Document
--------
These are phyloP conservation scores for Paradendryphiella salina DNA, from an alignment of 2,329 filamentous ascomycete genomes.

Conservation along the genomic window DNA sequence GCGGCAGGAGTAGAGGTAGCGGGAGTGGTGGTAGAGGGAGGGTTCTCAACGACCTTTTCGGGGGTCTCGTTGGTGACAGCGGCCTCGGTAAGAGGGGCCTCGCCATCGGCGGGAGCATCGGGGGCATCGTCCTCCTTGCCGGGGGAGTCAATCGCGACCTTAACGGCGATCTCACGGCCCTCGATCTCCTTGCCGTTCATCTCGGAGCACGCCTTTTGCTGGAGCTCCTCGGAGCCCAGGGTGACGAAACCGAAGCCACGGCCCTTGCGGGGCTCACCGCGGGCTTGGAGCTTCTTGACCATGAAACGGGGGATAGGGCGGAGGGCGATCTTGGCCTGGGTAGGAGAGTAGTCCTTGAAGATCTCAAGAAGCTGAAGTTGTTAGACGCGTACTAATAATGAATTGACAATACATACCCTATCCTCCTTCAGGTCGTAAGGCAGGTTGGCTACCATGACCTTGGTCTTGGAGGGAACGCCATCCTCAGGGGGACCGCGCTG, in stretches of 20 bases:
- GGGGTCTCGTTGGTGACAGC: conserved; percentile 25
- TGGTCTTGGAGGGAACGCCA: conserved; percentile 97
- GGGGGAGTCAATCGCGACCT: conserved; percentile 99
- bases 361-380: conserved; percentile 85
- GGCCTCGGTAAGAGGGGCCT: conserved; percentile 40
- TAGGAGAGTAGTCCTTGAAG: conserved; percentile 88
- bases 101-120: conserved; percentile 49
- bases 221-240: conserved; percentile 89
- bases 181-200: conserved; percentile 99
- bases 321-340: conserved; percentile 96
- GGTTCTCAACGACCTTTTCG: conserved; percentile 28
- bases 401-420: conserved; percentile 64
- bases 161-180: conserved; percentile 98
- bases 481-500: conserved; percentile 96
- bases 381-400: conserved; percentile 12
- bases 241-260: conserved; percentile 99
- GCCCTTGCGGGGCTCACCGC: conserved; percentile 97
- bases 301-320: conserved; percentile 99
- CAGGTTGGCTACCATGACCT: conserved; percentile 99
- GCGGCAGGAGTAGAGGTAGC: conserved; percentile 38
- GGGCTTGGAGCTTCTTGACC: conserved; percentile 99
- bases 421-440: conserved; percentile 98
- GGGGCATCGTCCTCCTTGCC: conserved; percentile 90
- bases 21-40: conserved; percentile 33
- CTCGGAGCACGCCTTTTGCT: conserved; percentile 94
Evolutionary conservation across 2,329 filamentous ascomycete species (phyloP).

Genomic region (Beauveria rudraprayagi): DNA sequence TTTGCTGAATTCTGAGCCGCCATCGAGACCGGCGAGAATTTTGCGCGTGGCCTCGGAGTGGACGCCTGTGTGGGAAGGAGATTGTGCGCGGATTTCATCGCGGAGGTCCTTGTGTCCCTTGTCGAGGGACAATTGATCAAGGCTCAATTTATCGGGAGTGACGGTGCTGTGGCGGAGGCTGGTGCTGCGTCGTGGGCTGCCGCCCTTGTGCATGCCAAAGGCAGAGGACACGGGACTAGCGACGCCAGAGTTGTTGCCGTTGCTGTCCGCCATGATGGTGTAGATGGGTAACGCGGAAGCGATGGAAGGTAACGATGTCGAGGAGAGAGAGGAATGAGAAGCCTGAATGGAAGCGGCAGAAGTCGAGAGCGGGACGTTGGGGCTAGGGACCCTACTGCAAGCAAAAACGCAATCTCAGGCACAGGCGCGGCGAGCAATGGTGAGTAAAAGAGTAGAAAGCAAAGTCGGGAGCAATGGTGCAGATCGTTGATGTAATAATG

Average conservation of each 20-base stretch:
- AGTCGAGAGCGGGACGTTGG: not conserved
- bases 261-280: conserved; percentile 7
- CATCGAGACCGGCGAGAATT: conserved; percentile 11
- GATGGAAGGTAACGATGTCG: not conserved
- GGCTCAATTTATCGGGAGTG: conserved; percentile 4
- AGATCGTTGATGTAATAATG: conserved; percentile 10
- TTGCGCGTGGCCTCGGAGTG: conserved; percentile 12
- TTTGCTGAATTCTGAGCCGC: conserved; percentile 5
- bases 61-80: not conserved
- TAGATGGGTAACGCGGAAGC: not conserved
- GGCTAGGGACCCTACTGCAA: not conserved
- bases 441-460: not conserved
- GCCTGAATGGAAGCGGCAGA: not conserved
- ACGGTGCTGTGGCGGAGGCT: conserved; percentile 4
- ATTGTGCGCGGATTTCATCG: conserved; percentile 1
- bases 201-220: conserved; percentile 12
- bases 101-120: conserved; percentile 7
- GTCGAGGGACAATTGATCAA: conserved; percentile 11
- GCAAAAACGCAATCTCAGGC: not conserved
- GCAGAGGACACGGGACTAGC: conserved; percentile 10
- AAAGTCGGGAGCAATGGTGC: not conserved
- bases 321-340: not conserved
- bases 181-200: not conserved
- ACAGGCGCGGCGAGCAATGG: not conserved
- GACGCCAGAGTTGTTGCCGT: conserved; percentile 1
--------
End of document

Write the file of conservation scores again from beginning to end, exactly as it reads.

These are phyloP conservation scores for Paradendryphiella salina DNA, from an alignment of 2,329 filamentous ascomycete genomes.

Conservation along the genomic window DNA sequence GCGGCAGGAGTAGAGGTAGCGGGAGTGGTGGTAGAGGGAGGGTTCTCAACGACCTTTTCGGGGGTCTCGTTGGTGACAGCGGCCTCGGTAAGAGGGGCCTCGCCATCGGCGGGAGCATCGGGGGCATCGTCCTCCTTGCCGGGGGAGTCAATCGCGACCTTAACGGCGATCTCACGGCCCTCGATCTCCTTGCCGTTCATCTCGGAGCACGCCTTTTGCTGGAGCTCCTCGGAGCCCAGGGTGACGAAACCGAAGCCACGGCCCTTGCGGGGCTCACCGCGGGCTTGGAGCTTCTTGACCATGAAACGGGGGATAGGGCGGAGGGCGATCTTGGCCTGGGTAGGAGAGTAGTCCTTGAAGATCTCAAGAAGCTGAAGTTGTTAGACGCGTACTAATAATGAATTGACAATACATACCCTATCCTCCTTCAGGTCGTAAGGCAGGTTGGCTACCATGACCTTGGTCTTGGAGGGAACGCCATCCTCAGGGGGACCGCGCTG, in stretches of 20 bases:
- GGGGTCTCGTTGGTGACAGC: conserved; percentile 25
- TGGTCTTGGAGGGAACGCCA: conserved; percentile 97
- GGGGGAGTCAATCGCGACCT: conserved; percentile 99
- bases 361-380: conserved; percentile 85
- GGCCTCGGTAAGAGGGGCCT: conserved; percentile 40
- TAGGAGAGTAGTCCTTGAAG: conserved; percentile 88
- bases 101-120: conserved; percentile 49
- bases 221-240: conserved; percentile 89
- bases 181-200: conserved; percentile 99
- bases 321-340: conserved; percentile 96
- GGTTCTCAACGACCTTTTCG: conserved; percentile 28
- bases 401-420: conserved; percentile 64
- bases 161-180: conserved; percentile 98
- bases 481-500: conserved; percentile 96
- bases 381-400: conserved; percentile 12
- bases 241-260: conserved; percentile 99
- GCCCTTGCGGGGCTCACCGC: conserved; percentile 97
- bases 301-320: conserved; percentile 99
- CAGGTTGGCTACCATGACCT: conserved; percentile 99
- GCGGCAGGAGTAGAGGTAGC: conserved; percentile 38
- GGGCTTGGAGCTTCTTGACC: conserved; percentile 99
- bases 421-440: conserved; percentile 98
- GGGGCATCGTCCTCCTTGCC: conserved; percentile 90
- bases 21-40: conserved; percentile 33
- CTCGGAGCACGCCTTTTGCT: conserved; percentile 94
Evolutionary conservation across 2,329 filamentous ascomycete species (phyloP).

Genomic region (Beauveria rudraprayagi): DNA sequence TTTGCTGAATTCTGAGCCGCCATCGAGACCGGCGAGAATTTTGCGCGTGGCCTCGGAGTGGACGCCTGTGTGGGAAGGAGATTGTGCGCGGATTTCATCGCGGAGGTCCTTGTGTCCCTTGTCGAGGGACAATTGATCAAGGCTCAATTTATCGGGAGTGACGGTGCTGTGGCGGAGGCTGGTGCTGCGTCGTGGGCTGCCGCCCTTGTGCATGCCAAAGGCAGAGGACACGGGACTAGCGACGCCAGAGTTGTTGCCGTTGCTGTCCGCCATGATGGTGTAGATGGGTAACGCGGAAGCGATGGAAGGTAACGATGTCGAGGAGAGAGAGGAATGAGAAGCCTGAATGGAAGCGGCAGAAGTCGAGAGCGGGACGTTGGGGCTAGGGACCCTACTGCAAGCAAAAACGCAATCTCAGGCACAGGCGCGGCGAGCAATGGTGAGTAAAAGAGTAGAAAGCAAAGTCGGGAGCAATGGTGCAGATCGTTGATGTAATAATG

Average conservation of each 20-base stretch:
- AGTCGAGAGCGGGACGTTGG: not conserved
- bases 261-280: conserved; percentile 7
- CATCGAGACCGGCGAGAATT: conserved; percentile 11
- GATGGAAGGTAACGATGTCG: not conserved
- GGCTCAATTTATCGGGAGTG: conserved; percentile 4
- AGATCGTTGATGTAATAATG: conserved; percentile 10
- TTGCGCGTGGCCTCGGAGTG: conserved; percentile 12
- TTTGCTGAATTCTGAGCCGC: conserved; percentile 5
- bases 61-80: not conserved
- TAGATGGGTAACGCGGAAGC: not conserved
- GGCTAGGGACCCTACTGCAA: not conserved
- bases 441-460: not conserved
- GCCTGAATGGAAGCGGCAGA: not conserved
- ACGGTGCTGTGGCGGAGGCT: conserved; percentile 4
- ATTGTGCGCGGATTTCATCG: conserved; percentile 1
- bases 201-220: conserved; percentile 12
- bases 101-120: conserved; percentile 7
- GTCGAGGGACAATTGATCAA: conserved; percentile 11
- GCAAAAACGCAATCTCAGGC: not conserved
- GCAGAGGACACGGGACTAGC: conserved; percentile 10
- AAAGTCGGGAGCAATGGTGC: not conserved
- bases 321-340: not conserved
- bases 181-200: not conserved
- ACAGGCGCGGCGAGCAATGG: not conserved
- GACGCCAGAGTTGTTGCCGT: conserved; percentile 1